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Posts Tagged ‘Lichen on Tree Bark’

1. Snowy Path

There was a blog post coming up in just a few days and I had nothing; not even an idea, and I wondered if, for the first time in almost 4 years, I’d miss a post.  I shouldn’t have wondered at all because I know that all I have to do is free my mind of expectations and walk into the forest. If I go into the woods expecting or hoping to find a certain thing then I usually don’t find it, but if I just walk in with an open mind and let nature lead, I often see things that I’ve never seen before.

2. Snow on Ice

If you have ever walked down a woodland path with a two year old child then you know that they’re open to anything and fascinated by everything. They also walk very slowly down a crooked path, toddling from this to that and back again with a sense of wide eyed wonder. That’s exactly how to see the things in nature that others miss-let yourself be a child again. I walk at the pace of a two year old and my path is never straight. I stop and look around often, never knowing what I’ll see, and if I have to get down on my knees to take a photo I’m sure to scan the forest floor around me for a full 360 degrees before I stand up again. I’ve seen some amazing things by doing that.

3. Orange Crust Fungus

One of the first things I found on this day was this orange crust fungus, which I think is the crowded parchment fungus (Stereum complicatum.) The complicatum part of its scientific name means “folded back on itself.” This fungus often grows on fallen oak limbs and parasitizes some types of jelly fungi.

4. Puffballs

Before I stood up I followed my own advice, looked around and saw these pear shaped puffballs (Lycoperdon pyriforme,) which grew on a log and stood out against what I think is a bright white lichen background, possibly whitewash lichen (Phlyctis argena.)

5. Whitewash Lichen

I walked further down the trail and saw this excellent example of whitewash lichen. From a distance it looks like someone has painted the tree. These lichens can cover quite a large area and can be greenish white, silvery, or bright white. They usually grow on hardwoods but can occasionally be seen on conifers as well.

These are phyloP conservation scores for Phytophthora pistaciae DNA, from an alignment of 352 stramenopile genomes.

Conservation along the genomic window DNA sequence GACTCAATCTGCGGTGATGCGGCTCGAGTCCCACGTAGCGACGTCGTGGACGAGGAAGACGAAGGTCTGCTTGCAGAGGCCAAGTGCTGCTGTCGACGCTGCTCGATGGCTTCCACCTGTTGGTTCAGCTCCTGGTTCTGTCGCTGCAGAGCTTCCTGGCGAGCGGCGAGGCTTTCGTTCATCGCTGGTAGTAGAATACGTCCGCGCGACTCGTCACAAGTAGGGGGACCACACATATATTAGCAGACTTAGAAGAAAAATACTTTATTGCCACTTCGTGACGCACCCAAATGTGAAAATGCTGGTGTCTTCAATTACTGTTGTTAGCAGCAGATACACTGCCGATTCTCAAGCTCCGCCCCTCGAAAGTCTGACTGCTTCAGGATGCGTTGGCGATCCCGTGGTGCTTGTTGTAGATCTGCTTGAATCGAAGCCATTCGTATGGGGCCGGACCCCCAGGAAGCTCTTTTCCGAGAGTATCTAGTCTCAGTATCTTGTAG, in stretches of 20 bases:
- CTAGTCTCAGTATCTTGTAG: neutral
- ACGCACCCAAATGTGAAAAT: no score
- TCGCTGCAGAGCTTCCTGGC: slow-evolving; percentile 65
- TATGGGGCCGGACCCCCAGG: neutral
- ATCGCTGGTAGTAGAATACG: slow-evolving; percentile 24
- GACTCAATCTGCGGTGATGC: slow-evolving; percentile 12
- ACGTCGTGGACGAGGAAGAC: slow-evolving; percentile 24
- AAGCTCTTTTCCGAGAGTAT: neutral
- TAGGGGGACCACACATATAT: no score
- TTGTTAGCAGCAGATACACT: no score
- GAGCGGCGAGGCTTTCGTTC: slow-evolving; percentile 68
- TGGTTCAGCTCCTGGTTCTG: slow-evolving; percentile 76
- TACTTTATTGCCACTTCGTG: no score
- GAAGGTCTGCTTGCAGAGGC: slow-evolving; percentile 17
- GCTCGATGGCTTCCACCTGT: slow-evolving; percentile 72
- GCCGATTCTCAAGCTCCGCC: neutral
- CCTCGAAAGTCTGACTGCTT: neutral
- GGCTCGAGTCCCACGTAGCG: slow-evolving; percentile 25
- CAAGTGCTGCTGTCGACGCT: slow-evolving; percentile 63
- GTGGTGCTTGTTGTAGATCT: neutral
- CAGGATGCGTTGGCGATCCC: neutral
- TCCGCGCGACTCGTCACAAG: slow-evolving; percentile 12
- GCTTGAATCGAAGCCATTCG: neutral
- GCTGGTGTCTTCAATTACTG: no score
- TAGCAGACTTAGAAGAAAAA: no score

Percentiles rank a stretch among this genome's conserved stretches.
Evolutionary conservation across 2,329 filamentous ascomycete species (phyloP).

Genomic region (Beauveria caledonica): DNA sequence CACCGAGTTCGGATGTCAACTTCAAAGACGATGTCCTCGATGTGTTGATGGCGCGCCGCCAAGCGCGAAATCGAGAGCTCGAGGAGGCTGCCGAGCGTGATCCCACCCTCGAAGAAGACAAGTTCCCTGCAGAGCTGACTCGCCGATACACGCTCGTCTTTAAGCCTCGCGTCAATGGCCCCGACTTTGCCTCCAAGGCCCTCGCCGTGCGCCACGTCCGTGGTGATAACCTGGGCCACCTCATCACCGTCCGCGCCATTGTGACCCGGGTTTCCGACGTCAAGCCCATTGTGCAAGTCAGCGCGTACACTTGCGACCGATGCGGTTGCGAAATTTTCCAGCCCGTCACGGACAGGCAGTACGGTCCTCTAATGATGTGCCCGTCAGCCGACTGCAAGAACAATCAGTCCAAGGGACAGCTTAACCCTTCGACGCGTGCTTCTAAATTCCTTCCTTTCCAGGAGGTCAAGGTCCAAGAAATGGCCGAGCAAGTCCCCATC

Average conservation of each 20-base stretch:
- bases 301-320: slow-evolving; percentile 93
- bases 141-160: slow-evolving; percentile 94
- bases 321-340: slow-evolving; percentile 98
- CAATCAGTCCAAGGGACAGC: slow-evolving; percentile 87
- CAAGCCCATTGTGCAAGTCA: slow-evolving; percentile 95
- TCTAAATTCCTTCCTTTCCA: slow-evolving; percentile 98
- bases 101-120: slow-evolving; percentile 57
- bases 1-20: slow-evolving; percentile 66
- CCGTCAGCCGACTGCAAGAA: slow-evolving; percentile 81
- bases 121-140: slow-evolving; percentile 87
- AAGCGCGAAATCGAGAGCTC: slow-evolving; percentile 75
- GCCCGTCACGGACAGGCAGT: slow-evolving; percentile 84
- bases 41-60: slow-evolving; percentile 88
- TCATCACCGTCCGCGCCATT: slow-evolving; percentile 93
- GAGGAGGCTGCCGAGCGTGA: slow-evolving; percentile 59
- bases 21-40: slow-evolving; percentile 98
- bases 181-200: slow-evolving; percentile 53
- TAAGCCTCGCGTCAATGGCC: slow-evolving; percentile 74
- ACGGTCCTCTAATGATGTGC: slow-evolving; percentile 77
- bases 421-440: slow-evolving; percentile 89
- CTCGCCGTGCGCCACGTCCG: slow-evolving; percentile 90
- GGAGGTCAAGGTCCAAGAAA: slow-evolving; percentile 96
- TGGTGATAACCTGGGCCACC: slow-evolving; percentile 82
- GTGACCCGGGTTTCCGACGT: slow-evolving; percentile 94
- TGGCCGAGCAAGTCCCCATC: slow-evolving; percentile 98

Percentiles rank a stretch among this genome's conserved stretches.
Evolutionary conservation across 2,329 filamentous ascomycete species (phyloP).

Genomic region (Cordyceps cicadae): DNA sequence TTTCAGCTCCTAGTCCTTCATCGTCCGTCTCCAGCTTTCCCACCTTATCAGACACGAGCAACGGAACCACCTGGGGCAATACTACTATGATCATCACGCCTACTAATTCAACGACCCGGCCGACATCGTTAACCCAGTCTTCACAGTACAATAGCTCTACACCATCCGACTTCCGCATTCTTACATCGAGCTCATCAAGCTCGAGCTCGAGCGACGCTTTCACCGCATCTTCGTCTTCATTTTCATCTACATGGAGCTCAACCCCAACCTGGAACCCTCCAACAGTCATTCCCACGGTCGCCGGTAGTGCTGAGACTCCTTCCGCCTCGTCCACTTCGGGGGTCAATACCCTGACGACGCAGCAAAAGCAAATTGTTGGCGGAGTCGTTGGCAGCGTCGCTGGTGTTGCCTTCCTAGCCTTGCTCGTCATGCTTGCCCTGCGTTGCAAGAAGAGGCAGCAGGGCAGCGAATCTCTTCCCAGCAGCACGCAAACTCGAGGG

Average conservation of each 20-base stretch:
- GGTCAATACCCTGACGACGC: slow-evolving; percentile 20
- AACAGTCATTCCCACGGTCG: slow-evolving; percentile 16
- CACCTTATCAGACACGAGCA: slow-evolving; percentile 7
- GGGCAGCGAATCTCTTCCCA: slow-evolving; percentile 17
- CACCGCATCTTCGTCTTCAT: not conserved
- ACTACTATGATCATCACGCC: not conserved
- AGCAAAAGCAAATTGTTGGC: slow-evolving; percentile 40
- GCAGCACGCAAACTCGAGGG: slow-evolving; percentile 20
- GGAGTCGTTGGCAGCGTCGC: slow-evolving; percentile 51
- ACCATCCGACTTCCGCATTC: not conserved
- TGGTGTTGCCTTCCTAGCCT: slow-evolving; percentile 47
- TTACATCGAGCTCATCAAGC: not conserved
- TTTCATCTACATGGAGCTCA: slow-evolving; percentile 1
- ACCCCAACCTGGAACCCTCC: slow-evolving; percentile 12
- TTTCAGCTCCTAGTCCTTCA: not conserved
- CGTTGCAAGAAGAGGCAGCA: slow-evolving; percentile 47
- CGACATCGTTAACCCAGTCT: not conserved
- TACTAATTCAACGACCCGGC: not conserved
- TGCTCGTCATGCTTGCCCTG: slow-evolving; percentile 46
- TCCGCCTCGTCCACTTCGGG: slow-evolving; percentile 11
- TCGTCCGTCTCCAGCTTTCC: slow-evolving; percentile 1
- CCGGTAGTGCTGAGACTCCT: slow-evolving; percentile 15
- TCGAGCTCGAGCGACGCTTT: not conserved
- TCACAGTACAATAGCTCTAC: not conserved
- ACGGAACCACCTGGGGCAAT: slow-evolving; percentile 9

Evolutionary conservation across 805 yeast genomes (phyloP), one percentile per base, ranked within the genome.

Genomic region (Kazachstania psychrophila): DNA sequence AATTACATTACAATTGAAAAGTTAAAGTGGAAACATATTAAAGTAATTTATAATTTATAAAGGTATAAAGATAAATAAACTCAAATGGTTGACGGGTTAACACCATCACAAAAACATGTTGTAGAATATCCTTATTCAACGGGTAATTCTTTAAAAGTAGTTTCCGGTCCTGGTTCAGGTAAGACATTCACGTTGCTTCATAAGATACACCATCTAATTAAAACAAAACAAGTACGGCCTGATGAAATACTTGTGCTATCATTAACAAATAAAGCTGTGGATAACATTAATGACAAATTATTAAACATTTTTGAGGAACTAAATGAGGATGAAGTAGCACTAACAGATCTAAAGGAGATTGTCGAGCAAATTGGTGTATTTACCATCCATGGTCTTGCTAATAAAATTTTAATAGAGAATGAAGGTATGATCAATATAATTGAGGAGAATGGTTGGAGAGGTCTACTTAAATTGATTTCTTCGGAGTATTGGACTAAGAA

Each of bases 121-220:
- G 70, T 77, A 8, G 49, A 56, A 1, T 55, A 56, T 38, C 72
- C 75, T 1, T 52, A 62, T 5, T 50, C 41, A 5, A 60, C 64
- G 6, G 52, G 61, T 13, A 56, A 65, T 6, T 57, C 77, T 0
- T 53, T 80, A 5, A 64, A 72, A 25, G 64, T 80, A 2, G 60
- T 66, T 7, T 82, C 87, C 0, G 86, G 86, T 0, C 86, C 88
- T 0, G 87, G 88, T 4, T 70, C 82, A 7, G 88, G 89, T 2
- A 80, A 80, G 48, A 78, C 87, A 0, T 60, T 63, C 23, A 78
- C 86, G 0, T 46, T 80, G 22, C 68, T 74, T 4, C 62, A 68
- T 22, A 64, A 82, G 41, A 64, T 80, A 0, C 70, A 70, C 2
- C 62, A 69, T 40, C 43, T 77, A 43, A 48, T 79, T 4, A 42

6. Small Stream

Naturalist John Burroughs once said “to find new things, take the path you took yesterday.” I’ve found that to be very true and am always surprised by what I’ve missed on my first, second and even third visits to a place, so though I’ve followed this small stream a hundred times I decided to follow it again.

7. Partridge Berries

Partridge berries (Mitchella repens) aren’t new to me but though I’ve seen them a thousand times they are always a welcome sight, especially when there is snow on the ground. I don’t know about partridges, but I do know that wild turkeys eat the berries. Though the plant creeps along the forest floor like a vine, botanically speaking it is considered a “sub-shrub,” which simply means that it is a dwarf shrub, usually woody at its base.

8. Unknown Lichen or Fungus

Here is something new. So new in fact that I’m not even sure what to call it, because I don’t know if it is a lichen or fungus. I’ve never seen a lichen with fuzzy edges like these and I’ve never seen a fungus, even a crust fungus, that was so very thin and flat. I’ve searched all of my books and online and haven’t seen anything close to it, so this one has me stumped. It was a little bigger than a quarter and was growing on the bark of a standing hardwood. If you know what it is I’d like to hear from you.

Note: Biologist and botanical consultant Arold Lavoie has identified this lichen as Lecanora thysanophora, which is also called maple dust lichen. It is supposed to be common in the northeast but I’ve never seen it. Arold is from Quebec and has a website that looks extremely interesting but unfortunately I don’t read French. If you do you can visit the site at http://aroldlavoie.com/ Thanks very much for the identification Arold!

9. Blue Purple Lichen